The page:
Bolivians urge US court to restore $10M verdict on killings

Litigation Regulations

Bolivians asked a U.S. appeals court Tuesday to restore a $10 million jury verdict against a former president and defense minister of the South American nation over killings by security forces during 2003 unrest there.

Lawyers for a group of indigenous Bolivians told a three-judge panel of the 11th U.S. Circuit Court of Appeals that a Florida judge was wrong to set aside last year's verdict.

The jury found against former Bolivian President Gonzalo "Goni" Sanchez de Lozada and former defense minister, Jose Carlos Sanchez Berzain. Both have been living in the U.S. after fleeing Bolivia in 2003.

We have faith that the court of appeals will see what the Bolivian people and the American jury also saw: that Goni and Sanchez Berzain are responsible for these killings, and that justice must be done," said Teofilo Baltazar Cerro, a plaintiff whose pregnant wife Teodosia was shot and killed during the unrest.

The judges did not indicate when they would rule. In the lawsuit, relatives of eight Bolivians who died claimed the two officials planned to kill thousands of civilians to crush political opposition during civil unrest known as the "Gas War." The lawsuit was filed under the Torture Victim Protection Act, which authorizes suits in the U.S. for extrajudicial killings.

The unrest erupted in the fall of 2003 as street protests in Bolivia over use of the country's vast natural gas reserves boiled over. Demonstrators threw up street blockades of flaming debris and rubble in several places including on the outskirts of the capital of La Paz, and violent clashes between police and security forces with the civilian protesters turned deadly.

At times, government forces intent on clearing street barricades fired on demonstrators, mainly in the El Alto municipality adjacent to La Paz, leading to deaths. Other fatalities were reported in confrontations between security forces and Bolivian miners marching to the capital in support of the protesters. Many of the civilian victims were indigenous Aymara Bolivians.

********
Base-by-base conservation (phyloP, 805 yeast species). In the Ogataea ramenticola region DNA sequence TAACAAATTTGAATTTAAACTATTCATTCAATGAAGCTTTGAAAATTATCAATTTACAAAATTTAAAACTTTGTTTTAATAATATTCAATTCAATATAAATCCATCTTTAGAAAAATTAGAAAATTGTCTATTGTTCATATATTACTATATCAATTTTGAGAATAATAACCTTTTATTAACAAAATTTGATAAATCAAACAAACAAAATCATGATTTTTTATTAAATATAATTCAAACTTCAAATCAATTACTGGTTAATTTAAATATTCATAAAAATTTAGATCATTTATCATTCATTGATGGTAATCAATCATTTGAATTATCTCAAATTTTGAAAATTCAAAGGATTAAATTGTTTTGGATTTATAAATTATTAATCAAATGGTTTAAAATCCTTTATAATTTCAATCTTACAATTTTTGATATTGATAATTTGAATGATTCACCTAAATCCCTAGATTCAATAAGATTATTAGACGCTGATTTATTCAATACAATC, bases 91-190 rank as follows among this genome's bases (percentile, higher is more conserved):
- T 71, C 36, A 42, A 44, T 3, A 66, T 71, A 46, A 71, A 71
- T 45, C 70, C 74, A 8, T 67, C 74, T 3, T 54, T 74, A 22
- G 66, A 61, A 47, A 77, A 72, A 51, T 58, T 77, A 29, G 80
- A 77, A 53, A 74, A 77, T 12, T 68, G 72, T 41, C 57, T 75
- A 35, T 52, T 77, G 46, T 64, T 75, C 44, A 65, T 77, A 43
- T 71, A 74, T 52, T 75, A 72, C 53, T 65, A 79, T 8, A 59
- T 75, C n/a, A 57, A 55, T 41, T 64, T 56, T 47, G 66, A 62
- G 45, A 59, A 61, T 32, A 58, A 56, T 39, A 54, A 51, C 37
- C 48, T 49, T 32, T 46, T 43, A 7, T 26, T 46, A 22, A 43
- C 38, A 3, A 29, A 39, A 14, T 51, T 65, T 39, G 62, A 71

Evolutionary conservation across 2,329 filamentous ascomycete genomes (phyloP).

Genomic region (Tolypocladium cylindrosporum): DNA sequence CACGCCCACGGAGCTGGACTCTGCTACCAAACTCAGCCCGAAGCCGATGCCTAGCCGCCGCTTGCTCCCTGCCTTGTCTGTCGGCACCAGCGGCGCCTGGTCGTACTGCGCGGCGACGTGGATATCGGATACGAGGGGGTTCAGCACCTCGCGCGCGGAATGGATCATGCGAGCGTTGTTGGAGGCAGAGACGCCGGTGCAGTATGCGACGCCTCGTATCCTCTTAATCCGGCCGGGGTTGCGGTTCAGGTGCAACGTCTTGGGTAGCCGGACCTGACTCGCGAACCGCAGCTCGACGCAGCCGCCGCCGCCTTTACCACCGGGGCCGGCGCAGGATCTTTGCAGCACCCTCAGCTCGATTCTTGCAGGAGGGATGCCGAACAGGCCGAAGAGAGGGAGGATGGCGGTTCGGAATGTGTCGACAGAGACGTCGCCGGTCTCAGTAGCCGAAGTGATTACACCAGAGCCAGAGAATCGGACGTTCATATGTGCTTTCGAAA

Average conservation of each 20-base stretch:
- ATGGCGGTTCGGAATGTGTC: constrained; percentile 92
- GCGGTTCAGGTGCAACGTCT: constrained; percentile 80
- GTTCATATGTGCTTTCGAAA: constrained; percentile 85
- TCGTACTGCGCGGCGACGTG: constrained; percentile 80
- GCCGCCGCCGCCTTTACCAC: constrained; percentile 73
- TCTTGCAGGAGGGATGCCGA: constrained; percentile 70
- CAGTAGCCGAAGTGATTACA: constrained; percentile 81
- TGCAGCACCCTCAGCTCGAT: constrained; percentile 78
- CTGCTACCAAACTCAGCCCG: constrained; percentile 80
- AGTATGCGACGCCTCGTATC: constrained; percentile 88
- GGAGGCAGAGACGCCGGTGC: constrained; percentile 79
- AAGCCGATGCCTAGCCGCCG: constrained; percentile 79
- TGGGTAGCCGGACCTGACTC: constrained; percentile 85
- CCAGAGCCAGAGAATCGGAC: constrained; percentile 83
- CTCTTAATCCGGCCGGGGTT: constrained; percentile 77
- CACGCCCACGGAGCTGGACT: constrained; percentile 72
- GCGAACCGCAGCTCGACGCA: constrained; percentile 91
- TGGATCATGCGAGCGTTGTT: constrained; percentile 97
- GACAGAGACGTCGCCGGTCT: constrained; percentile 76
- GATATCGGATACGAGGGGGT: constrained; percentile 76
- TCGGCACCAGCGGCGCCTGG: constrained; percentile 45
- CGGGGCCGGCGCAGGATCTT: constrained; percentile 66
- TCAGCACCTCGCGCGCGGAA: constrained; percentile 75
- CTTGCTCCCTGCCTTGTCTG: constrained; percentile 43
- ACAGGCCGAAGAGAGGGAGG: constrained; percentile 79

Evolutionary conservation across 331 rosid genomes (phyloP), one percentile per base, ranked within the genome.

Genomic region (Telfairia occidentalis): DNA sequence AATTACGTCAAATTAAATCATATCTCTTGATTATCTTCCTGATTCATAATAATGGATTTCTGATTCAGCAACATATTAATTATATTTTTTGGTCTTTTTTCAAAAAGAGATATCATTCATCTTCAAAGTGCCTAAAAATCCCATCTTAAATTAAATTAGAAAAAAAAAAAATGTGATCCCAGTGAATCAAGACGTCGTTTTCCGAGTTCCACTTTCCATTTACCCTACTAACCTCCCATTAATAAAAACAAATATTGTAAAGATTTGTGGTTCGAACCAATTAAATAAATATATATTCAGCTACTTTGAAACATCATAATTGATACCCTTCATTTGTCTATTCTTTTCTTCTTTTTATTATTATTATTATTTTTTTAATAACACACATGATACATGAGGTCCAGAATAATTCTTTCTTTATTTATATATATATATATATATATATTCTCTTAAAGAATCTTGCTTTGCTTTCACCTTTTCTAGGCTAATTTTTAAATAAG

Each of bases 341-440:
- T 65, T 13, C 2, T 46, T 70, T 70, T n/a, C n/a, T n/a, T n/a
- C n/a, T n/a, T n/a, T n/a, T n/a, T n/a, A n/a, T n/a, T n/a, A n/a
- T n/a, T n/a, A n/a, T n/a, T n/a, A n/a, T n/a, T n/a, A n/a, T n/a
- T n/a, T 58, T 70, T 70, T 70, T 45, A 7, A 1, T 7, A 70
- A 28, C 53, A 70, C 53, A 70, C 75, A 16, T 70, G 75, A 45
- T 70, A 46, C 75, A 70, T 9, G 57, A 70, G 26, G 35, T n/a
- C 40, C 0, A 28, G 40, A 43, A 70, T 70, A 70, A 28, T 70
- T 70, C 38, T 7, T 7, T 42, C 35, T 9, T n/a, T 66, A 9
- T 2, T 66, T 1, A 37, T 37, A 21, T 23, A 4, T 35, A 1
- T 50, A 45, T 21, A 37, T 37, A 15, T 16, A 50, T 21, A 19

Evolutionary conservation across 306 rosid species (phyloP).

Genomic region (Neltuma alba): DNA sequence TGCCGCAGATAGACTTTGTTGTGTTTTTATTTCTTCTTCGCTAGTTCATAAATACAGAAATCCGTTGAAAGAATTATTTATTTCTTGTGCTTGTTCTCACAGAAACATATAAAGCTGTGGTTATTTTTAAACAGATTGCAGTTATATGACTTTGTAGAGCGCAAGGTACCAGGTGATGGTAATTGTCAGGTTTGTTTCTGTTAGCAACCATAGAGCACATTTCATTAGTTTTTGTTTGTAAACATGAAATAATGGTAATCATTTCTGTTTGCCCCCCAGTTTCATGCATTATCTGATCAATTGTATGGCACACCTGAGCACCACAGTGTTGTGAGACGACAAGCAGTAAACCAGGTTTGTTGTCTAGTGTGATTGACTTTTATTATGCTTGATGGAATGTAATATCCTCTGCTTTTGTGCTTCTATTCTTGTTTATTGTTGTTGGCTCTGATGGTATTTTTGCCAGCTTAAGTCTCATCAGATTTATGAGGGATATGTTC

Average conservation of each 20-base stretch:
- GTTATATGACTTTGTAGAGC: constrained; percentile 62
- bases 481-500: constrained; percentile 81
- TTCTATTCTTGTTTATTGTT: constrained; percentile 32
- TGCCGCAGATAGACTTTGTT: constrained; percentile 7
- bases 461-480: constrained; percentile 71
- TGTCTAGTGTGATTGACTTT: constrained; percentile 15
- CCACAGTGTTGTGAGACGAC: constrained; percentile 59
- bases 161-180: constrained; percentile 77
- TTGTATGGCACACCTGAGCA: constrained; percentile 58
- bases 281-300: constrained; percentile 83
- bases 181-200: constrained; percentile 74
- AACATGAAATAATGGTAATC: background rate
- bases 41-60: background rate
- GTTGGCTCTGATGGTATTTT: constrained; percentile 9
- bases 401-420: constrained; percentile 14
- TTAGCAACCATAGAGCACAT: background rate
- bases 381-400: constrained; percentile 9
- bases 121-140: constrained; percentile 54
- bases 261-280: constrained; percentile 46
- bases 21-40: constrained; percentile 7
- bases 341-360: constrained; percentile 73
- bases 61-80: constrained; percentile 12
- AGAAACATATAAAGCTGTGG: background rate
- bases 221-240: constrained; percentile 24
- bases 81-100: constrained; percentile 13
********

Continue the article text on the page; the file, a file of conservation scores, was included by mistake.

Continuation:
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USCIS to Continue Implementing New Policy Memorandum on Notices to Appear

U.S. Citizenship and Immigration Services (USCIS) is continuing to implement the June 28, 2018, Policy Memorandum (PM), Updated Guidance for the Referral of Cases and Issuance of Notices to Appear (NTAs) in Cases Involving Inadmissible and Deportable Aliens (PDF, 140 KB).

USCIS may issue NTAs as described below based on denials of I-914/I-914A, Application for T Nonimmigrant Status; I-918/I-918A, Petition for U Nonimmigrant Status; I-360, Petition for Amerasian, Widow(er), or Special Immigrant (Violence Against Women Act self-petitions and Special Immigrant Juvenile Status petitions); I-730, Refugee/Asylee Relative Petitions when the beneficiary is present in the US; I-929, Petition for Qualifying Family Member of a U-1 Nonimmigrant; and I-485 Application to Register Permanent Residence or Adjust Status (with the underlying form types listed above).

If applicants, beneficiaries, or self-petitioners who are denied are no longer in a period of authorized stay and do not depart the United States, USCIS may issue an NTA. USCIS will continue to send denial letters for these applications and petitions to ensure adequate notice regarding period of authorized stay, checking travel compliance, or validating departure from the United States.